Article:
Some pennant races are great not only because of what happens in the standings, but also because of how things happen. Entering the 1920 season, the Chicago White Sox -- who had won the pennant somewhat handily in 1919 -- again were considered the favorites in the American League. And after spending most of the season chasing the Indians (who finished second in 1919) and the Yankees (who enjoyed the services of a young fellow named Babe Ruth), the White Sox surged into first place in early August. Cleveland and New York stayed close, though, and in mid-September both clubs passed Chicago in the standings. The Yankees' pennant hopes took a big hit on September 17 and 18 when they lost a pair of games to the White Sox, who were in the middle of a stretch that saw them win 10 of 11. But the Indians were hot, too.

On September 28, two bad things happened to the White Sox: the Indians beat the St. Louis Browns, thus extending their lead over Chicago to a full game; and eight White Sox players were indicted for suspicion of fixing the 1919 World Series. All eight of the indicted players were immediately suspended for the club's three remaining games, only one of which the remaining Sox managed to win. Meanwhile, the Indians had six games left and won four of them, resulting in a two-game edge for Cleveland at season's end.

Aside from losing some of their best players -- including Shoeless Joe Jackson and ace pitcher Eddie Cicotte -- in the season's final week, the White Sox might have had another problem in 1920. After the story about the fix came out, there were suspicions that the crooked players had also thrown games here and there during the 1920 season, and cleaned up by betting against themselves. Given that such chicanery could easily have cost the players a trip to the World Series, and the extra money that would have meant, it wouldn't have made a lot of sense for the White Sox to lose regular-season games on purpose. But then, criminals aren't always the smartest sort.

The Indians had their own adversity to deal with. On August 16, their star shortstop, Ray Chapman, died shortly after being struck by a fastball thrown by Yankees pitcher Carl Mays. A few weeks later, rookie Joe Sewell took over at shortstop, batted .329 and scored 14 runs in 22 games, and eventually earned himself a plaque in the Hall of Fame.

1978 American League East
One-game playoff. Bucky Dent. The Green Monster.

The Red Sox owned a 14-game lead over the Yankees on July 19, but that lead dropped to 6 games by August 1. And on September 10, the Yankees completed a four-game sweep -- the infamous "Boston Massacre" -- at Fenway Park, and the two teams were tied atop the East standings. Six days later, the Sox trailed the Yanks by 3 games. But here's what makes this one great ... Boston fought back, and won their last eight scheduled games, and pulled into a tie with New York on the season's final day. That necessitated the one-game playoff, and made Bucky Dent a villain in New England.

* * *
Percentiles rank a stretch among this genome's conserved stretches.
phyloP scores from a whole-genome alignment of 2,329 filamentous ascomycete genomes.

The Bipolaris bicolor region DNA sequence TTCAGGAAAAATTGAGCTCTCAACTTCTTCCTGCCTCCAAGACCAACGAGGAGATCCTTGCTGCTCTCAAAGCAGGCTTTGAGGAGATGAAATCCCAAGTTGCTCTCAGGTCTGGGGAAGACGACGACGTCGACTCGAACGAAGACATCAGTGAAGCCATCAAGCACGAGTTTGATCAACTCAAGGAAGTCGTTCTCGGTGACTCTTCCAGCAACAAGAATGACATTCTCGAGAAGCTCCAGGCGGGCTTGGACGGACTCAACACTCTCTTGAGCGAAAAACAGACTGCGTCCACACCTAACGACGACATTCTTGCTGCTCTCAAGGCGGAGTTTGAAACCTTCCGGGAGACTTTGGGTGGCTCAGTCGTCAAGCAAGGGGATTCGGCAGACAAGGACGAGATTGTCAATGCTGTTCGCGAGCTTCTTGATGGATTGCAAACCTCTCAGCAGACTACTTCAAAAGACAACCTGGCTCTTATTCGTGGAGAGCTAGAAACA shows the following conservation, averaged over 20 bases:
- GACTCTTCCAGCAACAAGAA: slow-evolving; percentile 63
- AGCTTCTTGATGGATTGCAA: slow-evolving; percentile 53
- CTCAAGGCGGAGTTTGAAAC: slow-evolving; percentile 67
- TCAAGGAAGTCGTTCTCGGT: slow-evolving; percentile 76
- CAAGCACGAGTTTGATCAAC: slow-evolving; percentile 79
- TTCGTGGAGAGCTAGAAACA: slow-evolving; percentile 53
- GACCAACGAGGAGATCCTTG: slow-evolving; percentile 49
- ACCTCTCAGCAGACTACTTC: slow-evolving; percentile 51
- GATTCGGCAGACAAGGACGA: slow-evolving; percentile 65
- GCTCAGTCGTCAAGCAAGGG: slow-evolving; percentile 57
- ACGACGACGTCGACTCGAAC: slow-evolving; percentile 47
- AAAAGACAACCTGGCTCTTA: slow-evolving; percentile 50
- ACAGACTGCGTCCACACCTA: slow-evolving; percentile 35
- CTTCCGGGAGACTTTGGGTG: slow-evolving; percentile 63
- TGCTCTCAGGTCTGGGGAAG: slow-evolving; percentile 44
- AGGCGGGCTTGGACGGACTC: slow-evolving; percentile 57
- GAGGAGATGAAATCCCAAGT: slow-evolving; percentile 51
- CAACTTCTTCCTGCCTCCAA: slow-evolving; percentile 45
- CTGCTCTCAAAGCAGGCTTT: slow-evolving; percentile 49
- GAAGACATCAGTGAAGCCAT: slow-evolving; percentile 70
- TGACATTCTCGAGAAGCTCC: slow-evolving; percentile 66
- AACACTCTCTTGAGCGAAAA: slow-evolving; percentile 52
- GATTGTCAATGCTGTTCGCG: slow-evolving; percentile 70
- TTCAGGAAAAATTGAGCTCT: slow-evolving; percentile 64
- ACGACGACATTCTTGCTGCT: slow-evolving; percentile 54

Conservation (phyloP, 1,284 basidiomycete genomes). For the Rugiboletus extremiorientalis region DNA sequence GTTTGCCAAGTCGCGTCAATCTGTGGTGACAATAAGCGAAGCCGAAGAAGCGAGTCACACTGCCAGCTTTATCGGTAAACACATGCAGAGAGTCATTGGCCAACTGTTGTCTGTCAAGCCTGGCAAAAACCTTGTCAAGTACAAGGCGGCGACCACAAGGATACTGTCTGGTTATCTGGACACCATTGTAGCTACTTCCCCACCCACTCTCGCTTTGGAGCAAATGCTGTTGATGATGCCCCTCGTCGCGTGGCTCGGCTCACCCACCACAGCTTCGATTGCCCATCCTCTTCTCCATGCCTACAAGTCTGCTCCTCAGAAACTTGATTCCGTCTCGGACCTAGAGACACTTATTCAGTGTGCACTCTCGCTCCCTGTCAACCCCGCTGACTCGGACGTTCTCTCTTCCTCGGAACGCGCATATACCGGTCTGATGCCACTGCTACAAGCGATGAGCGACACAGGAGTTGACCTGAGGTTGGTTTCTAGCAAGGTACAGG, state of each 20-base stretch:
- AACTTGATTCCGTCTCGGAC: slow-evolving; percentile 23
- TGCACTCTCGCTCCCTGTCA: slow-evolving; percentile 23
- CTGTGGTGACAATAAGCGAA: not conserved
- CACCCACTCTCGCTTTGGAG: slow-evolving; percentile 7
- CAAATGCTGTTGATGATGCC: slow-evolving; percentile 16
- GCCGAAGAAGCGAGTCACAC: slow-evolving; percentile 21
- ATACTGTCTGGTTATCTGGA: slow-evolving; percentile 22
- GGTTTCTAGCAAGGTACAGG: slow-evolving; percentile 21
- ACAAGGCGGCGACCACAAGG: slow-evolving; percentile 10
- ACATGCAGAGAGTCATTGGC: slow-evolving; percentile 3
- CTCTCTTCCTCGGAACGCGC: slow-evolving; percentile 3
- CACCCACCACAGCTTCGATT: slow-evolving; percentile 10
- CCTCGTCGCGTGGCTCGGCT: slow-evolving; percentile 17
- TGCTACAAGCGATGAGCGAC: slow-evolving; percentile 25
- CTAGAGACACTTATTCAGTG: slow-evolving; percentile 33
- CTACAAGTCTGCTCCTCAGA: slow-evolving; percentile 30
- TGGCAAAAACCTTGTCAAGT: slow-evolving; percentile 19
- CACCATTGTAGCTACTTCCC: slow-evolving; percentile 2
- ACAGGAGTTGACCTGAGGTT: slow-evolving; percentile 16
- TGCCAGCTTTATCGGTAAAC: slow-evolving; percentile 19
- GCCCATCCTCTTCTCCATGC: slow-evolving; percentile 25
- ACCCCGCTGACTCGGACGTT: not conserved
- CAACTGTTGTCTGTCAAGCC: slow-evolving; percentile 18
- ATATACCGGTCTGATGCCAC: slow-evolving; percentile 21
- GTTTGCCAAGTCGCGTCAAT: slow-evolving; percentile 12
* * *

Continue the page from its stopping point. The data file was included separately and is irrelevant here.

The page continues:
1962 National League
Just as they had 11 years earlier, the Dodgers and the Giants engaged each other in a fight to the death for the National League pennant, and September was a month of streaks for both clubs. The Giants opened September with eight straight wins, but followed that skein with six straight losses. The Dodgers won seven straight beginning on September 8, but closed the regular schedule with four straight losses at Dodger Stadium, their shiny new home. And while the Dodgers were losing their last game, the Giants, thanks to a homer from Willie Mays, were winning. The result? A first-place tie, and the National League's fourth pennant playoff since 1946 (all of them involving the Dodgers).

Mays homered twice and Billy Pierce pitched a shutout in the first playoff game as the Giants won 8-0, but the Dodgers evened the series with an 8-7 victory the next day. That set up a winner-take-all third game, which the Giants won with a four-run rally in the ninth inning.

1956 National League
You don't often hear about this one, but the Brooklyn Dodgers (the 1955 World Champs), Milwaukee Braves (two-time future champs) and Cincinnati Reds (upstarts with some serious power) spent the entire season within five games of each other. The Braves opened up a modest lead in early September, but on the 11th the Dodgers beat the Braves to forge a first-place tie. Entering the final weekend, the Braves owned a one-game lead over the Dodgers. But on both Friday and Saturday in St. Louis, the Braves lost one-run games to the Cardinals, while the Dodgers were winning two from Pirates to clinch at least a tie. The Braves won on Sunday, but it did them no good as Brooklyn's Don Newcombe beat Pittsburgh to gain his 27th victory of the season and, more importantly, seal the last pennant the Dodgers would win before moving to California.

Rob Neyer is a Senior Writer for ESPN.com. He can be reached at rob.neyer@dig.com